The research proved that just 60 minutes per week of muscle-strengthening activities led to a significant decrease in diabetes risk. Exercise plays a critical role in blood sugar control, burning through the glucose stored in your bloodstream and liver and making your body more efficient at regulating your insulin and glucose levels. The more you exercise, the more your risk of diabetes and prediabetes decreases.
Just 30 to 60 minutes of exercise per week was also enough to reduce your risk of cardiovascular disease, according to the data analyzed. Given that exercise burns through fat as well as glucose, it can clear out a lot of the lipids floating in your bloodstream. Those lipids would otherwise clog up your arteries and harden into plaque, which could increase your risk of atherosclerosis and arterial blockages that lead to strokes and heart attacks. Plus, resistance training also strengthens your cardiovascular system (your heart muscles, lung muscles, and blood vessels), decreasing the risk of cardiovascular disease.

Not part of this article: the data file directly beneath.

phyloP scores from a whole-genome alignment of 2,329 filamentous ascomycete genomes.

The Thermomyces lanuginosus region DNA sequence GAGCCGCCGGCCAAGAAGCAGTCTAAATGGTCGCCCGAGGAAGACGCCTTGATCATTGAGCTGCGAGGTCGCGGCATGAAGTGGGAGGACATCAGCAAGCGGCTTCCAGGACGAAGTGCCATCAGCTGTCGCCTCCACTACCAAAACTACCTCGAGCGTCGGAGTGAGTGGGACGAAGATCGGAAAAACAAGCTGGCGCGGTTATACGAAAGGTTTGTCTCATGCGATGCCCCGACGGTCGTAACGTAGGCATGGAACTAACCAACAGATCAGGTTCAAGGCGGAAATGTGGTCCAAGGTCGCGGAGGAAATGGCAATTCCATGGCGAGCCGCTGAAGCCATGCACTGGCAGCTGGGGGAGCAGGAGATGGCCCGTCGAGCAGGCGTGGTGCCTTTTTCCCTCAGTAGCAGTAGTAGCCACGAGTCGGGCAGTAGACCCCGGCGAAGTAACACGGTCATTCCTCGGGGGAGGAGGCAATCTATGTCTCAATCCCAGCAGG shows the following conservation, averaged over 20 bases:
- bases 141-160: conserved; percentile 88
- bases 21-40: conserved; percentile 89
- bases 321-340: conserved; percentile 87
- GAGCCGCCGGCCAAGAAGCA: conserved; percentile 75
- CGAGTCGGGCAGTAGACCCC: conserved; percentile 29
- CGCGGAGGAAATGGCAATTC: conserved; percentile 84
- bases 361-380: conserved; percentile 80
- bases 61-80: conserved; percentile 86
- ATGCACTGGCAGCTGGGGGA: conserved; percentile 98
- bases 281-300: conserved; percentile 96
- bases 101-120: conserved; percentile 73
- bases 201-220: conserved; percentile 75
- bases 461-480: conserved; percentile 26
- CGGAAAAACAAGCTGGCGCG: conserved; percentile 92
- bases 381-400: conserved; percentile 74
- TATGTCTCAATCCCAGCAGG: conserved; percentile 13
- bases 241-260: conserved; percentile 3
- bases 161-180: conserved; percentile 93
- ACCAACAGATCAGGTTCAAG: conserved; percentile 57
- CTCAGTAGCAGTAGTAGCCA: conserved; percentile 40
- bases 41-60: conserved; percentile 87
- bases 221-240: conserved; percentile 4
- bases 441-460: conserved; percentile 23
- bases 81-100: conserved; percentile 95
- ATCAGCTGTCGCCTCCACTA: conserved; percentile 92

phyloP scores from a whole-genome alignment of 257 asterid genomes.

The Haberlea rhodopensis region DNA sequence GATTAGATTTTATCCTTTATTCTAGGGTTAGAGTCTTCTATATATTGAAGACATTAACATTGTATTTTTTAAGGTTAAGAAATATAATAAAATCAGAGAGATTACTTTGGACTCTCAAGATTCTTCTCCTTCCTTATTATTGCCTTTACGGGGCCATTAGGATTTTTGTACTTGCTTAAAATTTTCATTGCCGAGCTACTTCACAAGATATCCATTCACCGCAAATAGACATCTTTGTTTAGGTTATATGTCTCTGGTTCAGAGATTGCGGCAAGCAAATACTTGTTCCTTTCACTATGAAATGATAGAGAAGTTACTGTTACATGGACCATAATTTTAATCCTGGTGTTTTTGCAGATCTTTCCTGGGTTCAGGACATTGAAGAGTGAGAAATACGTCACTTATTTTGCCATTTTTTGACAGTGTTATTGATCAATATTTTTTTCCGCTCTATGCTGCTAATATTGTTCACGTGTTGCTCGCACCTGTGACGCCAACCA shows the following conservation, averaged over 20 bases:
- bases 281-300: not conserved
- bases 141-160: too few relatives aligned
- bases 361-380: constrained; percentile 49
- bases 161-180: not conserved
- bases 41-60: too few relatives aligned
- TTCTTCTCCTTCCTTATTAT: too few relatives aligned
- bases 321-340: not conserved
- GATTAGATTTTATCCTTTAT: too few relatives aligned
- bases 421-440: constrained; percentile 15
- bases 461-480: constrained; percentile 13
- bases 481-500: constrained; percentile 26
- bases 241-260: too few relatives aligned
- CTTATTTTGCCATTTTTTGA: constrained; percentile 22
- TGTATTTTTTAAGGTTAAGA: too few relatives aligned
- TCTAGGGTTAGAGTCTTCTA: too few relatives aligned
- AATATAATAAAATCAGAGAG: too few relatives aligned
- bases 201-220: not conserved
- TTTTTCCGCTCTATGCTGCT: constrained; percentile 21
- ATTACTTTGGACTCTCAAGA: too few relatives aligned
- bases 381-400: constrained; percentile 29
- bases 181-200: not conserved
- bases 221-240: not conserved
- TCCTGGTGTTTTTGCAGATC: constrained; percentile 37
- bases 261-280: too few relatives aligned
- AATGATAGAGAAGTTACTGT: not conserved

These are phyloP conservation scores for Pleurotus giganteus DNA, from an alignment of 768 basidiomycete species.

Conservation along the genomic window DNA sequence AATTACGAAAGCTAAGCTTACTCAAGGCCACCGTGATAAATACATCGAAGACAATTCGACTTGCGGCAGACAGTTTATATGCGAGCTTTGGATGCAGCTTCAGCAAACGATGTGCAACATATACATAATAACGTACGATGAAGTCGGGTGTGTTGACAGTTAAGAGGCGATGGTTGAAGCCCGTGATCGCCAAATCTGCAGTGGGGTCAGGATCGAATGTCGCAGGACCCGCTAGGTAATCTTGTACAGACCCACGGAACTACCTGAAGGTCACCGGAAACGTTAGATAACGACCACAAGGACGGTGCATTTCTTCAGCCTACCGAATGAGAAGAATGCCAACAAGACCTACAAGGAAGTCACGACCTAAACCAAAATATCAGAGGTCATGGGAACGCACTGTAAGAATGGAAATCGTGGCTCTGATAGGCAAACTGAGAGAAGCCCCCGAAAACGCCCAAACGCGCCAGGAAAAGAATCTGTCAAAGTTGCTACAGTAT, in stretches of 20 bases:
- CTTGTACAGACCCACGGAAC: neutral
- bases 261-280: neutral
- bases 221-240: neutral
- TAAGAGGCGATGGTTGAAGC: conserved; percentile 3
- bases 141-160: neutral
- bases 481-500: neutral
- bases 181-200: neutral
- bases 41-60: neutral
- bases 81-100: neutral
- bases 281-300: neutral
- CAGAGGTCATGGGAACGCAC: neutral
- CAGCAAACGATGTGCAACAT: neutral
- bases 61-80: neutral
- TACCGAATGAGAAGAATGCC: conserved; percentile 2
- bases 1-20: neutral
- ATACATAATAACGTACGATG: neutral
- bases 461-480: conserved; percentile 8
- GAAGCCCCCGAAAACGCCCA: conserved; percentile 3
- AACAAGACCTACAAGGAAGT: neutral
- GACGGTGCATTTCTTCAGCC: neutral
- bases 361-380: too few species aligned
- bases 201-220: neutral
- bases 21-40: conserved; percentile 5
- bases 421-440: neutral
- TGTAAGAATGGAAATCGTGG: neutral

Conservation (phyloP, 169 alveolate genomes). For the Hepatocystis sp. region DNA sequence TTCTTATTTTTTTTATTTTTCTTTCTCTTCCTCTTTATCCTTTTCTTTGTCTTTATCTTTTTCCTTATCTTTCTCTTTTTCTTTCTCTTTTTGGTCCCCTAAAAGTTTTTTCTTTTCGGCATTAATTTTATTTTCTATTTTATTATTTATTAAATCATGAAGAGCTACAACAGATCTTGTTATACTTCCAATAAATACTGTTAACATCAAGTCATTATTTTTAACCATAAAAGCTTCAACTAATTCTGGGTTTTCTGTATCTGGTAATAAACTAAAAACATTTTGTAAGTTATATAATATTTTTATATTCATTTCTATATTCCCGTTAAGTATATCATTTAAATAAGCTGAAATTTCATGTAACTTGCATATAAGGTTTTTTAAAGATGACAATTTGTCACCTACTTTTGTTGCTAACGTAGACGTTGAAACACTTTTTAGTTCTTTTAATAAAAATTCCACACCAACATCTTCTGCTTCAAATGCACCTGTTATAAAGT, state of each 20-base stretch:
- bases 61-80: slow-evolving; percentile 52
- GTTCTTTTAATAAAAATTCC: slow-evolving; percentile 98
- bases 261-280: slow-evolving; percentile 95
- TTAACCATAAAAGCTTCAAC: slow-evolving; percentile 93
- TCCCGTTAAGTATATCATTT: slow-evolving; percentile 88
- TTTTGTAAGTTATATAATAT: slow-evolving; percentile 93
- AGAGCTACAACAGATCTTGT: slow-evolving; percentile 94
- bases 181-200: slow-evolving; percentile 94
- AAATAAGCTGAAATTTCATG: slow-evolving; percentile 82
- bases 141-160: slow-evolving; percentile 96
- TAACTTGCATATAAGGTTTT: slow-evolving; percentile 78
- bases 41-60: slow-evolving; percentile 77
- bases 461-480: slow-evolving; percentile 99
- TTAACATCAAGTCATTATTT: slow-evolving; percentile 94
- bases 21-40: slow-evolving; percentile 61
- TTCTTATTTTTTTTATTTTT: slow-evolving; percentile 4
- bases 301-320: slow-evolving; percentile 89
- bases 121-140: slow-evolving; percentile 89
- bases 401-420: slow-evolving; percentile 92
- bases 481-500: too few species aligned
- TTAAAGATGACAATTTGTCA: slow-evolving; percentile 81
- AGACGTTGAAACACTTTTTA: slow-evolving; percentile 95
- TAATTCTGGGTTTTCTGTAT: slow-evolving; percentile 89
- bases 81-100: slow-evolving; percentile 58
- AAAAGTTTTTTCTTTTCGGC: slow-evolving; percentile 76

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And, finally, all-cause mortality. This refers to “death due to any disease, complication, or hazardous exposure” . Muscle-building activities won’t protect you from hazardous exposure (to radiation, chemicals, etc.), but it can reduce your risk of death due to diseases or complications from disease.
According to the data, all-cause mortality rates decreased by as much as 20% thanks to just 30 to 60 minutes of muscle-building exercise.
What’s amazing is that this isn’t the only study to find such results. In fact, many past studies have proven similar effects directly stemming from resistance training and muscle-building exercises.
A 2021 study  found that up to 150 minutes of weekly resistance training led to:
Up to 25% reduction in cardiovascular disease
Up to 20% reduction in cancer mortality